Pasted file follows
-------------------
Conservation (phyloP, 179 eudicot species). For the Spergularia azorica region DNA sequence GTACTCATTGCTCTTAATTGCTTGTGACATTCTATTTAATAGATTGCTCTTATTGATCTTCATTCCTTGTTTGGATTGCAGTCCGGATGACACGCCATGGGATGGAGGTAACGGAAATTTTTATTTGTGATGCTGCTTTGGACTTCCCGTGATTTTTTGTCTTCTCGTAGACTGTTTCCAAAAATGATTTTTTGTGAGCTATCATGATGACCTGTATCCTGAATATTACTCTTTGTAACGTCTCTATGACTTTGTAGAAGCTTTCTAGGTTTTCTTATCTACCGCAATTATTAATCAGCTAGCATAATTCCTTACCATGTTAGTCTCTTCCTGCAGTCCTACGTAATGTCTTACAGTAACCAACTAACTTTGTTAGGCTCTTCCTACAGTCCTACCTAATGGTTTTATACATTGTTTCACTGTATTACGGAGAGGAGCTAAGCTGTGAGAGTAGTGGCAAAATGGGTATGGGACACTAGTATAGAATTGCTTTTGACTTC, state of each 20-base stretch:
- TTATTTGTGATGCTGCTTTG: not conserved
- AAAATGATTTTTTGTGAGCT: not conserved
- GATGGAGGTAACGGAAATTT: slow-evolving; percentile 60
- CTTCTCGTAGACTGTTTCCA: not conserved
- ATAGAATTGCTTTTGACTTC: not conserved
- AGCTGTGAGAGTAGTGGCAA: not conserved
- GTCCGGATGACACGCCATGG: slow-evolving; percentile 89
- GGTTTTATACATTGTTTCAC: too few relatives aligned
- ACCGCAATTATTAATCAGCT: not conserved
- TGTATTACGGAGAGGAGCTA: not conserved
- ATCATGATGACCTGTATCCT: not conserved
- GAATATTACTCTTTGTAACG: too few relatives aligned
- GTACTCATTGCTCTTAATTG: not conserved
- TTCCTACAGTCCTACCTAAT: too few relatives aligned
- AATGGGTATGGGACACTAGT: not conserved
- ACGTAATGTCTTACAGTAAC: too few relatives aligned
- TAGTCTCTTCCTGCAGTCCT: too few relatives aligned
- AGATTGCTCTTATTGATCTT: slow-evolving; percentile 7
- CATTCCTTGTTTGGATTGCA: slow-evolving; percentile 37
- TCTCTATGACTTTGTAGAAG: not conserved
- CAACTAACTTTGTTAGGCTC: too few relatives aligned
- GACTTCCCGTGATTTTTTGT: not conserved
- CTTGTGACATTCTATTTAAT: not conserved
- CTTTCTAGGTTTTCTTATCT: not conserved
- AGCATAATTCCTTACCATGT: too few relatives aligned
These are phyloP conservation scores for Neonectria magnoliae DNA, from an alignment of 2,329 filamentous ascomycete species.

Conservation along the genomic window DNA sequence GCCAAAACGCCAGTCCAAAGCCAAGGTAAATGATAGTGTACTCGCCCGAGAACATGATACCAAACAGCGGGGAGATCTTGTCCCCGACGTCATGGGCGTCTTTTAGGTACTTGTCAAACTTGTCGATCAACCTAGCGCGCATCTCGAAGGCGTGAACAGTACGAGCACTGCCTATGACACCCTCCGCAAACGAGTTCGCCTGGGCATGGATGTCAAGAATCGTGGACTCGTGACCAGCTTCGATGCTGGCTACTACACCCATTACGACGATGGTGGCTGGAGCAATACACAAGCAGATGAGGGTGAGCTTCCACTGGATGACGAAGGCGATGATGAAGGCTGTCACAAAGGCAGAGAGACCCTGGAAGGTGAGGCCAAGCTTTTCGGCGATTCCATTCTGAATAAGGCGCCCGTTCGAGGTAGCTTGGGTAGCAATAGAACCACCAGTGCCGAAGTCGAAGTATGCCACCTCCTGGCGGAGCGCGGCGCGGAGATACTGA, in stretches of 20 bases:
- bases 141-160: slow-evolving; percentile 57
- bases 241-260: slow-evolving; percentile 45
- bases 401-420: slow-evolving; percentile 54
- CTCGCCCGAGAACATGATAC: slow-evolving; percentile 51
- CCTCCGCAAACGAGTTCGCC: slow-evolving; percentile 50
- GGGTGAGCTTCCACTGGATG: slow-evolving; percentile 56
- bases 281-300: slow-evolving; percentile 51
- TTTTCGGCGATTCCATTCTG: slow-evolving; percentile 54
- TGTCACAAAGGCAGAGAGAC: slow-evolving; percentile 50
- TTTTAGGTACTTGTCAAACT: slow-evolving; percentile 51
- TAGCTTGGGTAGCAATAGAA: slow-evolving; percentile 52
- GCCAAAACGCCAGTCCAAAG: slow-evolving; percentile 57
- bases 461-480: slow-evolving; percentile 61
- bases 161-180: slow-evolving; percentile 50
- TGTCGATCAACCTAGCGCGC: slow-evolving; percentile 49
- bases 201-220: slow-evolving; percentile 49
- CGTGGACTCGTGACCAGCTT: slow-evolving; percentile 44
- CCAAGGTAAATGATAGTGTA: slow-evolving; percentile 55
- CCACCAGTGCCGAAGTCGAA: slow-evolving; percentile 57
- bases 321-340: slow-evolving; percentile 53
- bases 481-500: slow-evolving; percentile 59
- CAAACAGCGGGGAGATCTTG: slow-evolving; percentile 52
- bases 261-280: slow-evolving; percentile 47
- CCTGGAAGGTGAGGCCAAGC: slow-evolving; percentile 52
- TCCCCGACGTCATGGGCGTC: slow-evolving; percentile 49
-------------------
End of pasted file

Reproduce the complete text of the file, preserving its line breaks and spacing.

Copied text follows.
Conservation (phyloP, 179 eudicot species). For the Spergularia azorica region DNA sequence GTACTCATTGCTCTTAATTGCTTGTGACATTCTATTTAATAGATTGCTCTTATTGATCTTCATTCCTTGTTTGGATTGCAGTCCGGATGACACGCCATGGGATGGAGGTAACGGAAATTTTTATTTGTGATGCTGCTTTGGACTTCCCGTGATTTTTTGTCTTCTCGTAGACTGTTTCCAAAAATGATTTTTTGTGAGCTATCATGATGACCTGTATCCTGAATATTACTCTTTGTAACGTCTCTATGACTTTGTAGAAGCTTTCTAGGTTTTCTTATCTACCGCAATTATTAATCAGCTAGCATAATTCCTTACCATGTTAGTCTCTTCCTGCAGTCCTACGTAATGTCTTACAGTAACCAACTAACTTTGTTAGGCTCTTCCTACAGTCCTACCTAATGGTTTTATACATTGTTTCACTGTATTACGGAGAGGAGCTAAGCTGTGAGAGTAGTGGCAAAATGGGTATGGGACACTAGTATAGAATTGCTTTTGACTTC, state of each 20-base stretch:
- TTATTTGTGATGCTGCTTTG: not conserved
- AAAATGATTTTTTGTGAGCT: not conserved
- GATGGAGGTAACGGAAATTT: slow-evolving; percentile 60
- CTTCTCGTAGACTGTTTCCA: not conserved
- ATAGAATTGCTTTTGACTTC: not conserved
- AGCTGTGAGAGTAGTGGCAA: not conserved
- GTCCGGATGACACGCCATGG: slow-evolving; percentile 89
- GGTTTTATACATTGTTTCAC: too few relatives aligned
- ACCGCAATTATTAATCAGCT: not conserved
- TGTATTACGGAGAGGAGCTA: not conserved
- ATCATGATGACCTGTATCCT: not conserved
- GAATATTACTCTTTGTAACG: too few relatives aligned
- GTACTCATTGCTCTTAATTG: not conserved
- TTCCTACAGTCCTACCTAAT: too few relatives aligned
- AATGGGTATGGGACACTAGT: not conserved
- ACGTAATGTCTTACAGTAAC: too few relatives aligned
- TAGTCTCTTCCTGCAGTCCT: too few relatives aligned
- AGATTGCTCTTATTGATCTT: slow-evolving; percentile 7
- CATTCCTTGTTTGGATTGCA: slow-evolving; percentile 37
- TCTCTATGACTTTGTAGAAG: not conserved
- CAACTAACTTTGTTAGGCTC: too few relatives aligned
- GACTTCCCGTGATTTTTTGT: not conserved
- CTTGTGACATTCTATTTAAT: not conserved
- CTTTCTAGGTTTTCTTATCT: not conserved
- AGCATAATTCCTTACCATGT: too few relatives aligned
These are phyloP conservation scores for Neonectria magnoliae DNA, from an alignment of 2,329 filamentous ascomycete species.

Conservation along the genomic window DNA sequence GCCAAAACGCCAGTCCAAAGCCAAGGTAAATGATAGTGTACTCGCCCGAGAACATGATACCAAACAGCGGGGAGATCTTGTCCCCGACGTCATGGGCGTCTTTTAGGTACTTGTCAAACTTGTCGATCAACCTAGCGCGCATCTCGAAGGCGTGAACAGTACGAGCACTGCCTATGACACCCTCCGCAAACGAGTTCGCCTGGGCATGGATGTCAAGAATCGTGGACTCGTGACCAGCTTCGATGCTGGCTACTACACCCATTACGACGATGGTGGCTGGAGCAATACACAAGCAGATGAGGGTGAGCTTCCACTGGATGACGAAGGCGATGATGAAGGCTGTCACAAAGGCAGAGAGACCCTGGAAGGTGAGGCCAAGCTTTTCGGCGATTCCATTCTGAATAAGGCGCCCGTTCGAGGTAGCTTGGGTAGCAATAGAACCACCAGTGCCGAAGTCGAAGTATGCCACCTCCTGGCGGAGCGCGGCGCGGAGATACTGA, in stretches of 20 bases:
- bases 141-160: slow-evolving; percentile 57
- bases 241-260: slow-evolving; percentile 45
- bases 401-420: slow-evolving; percentile 54
- CTCGCCCGAGAACATGATAC: slow-evolving; percentile 51
- CCTCCGCAAACGAGTTCGCC: slow-evolving; percentile 50
- GGGTGAGCTTCCACTGGATG: slow-evolving; percentile 56
- bases 281-300: slow-evolving; percentile 51
- TTTTCGGCGATTCCATTCTG: slow-evolving; percentile 54
- TGTCACAAAGGCAGAGAGAC: slow-evolving; percentile 50
- TTTTAGGTACTTGTCAAACT: slow-evolving; percentile 51
- TAGCTTGGGTAGCAATAGAA: slow-evolving; percentile 52
- GCCAAAACGCCAGTCCAAAG: slow-evolving; percentile 57
- bases 461-480: slow-evolving; percentile 61
- bases 161-180: slow-evolving; percentile 50
- TGTCGATCAACCTAGCGCGC: slow-evolving; percentile 49
- bases 201-220: slow-evolving; percentile 49
- CGTGGACTCGTGACCAGCTT: slow-evolving; percentile 44
- CCAAGGTAAATGATAGTGTA: slow-evolving; percentile 55
- CCACCAGTGCCGAAGTCGAA: slow-evolving; percentile 57
- bases 321-340: slow-evolving; percentile 53
- bases 481-500: slow-evolving; percentile 59
- CAAACAGCGGGGAGATCTTG: slow-evolving; percentile 52
- bases 261-280: slow-evolving; percentile 47
- CCTGGAAGGTGAGGCCAAGC: slow-evolving; percentile 52
- TCCCCGACGTCATGGGCGTC: slow-evolving; percentile 49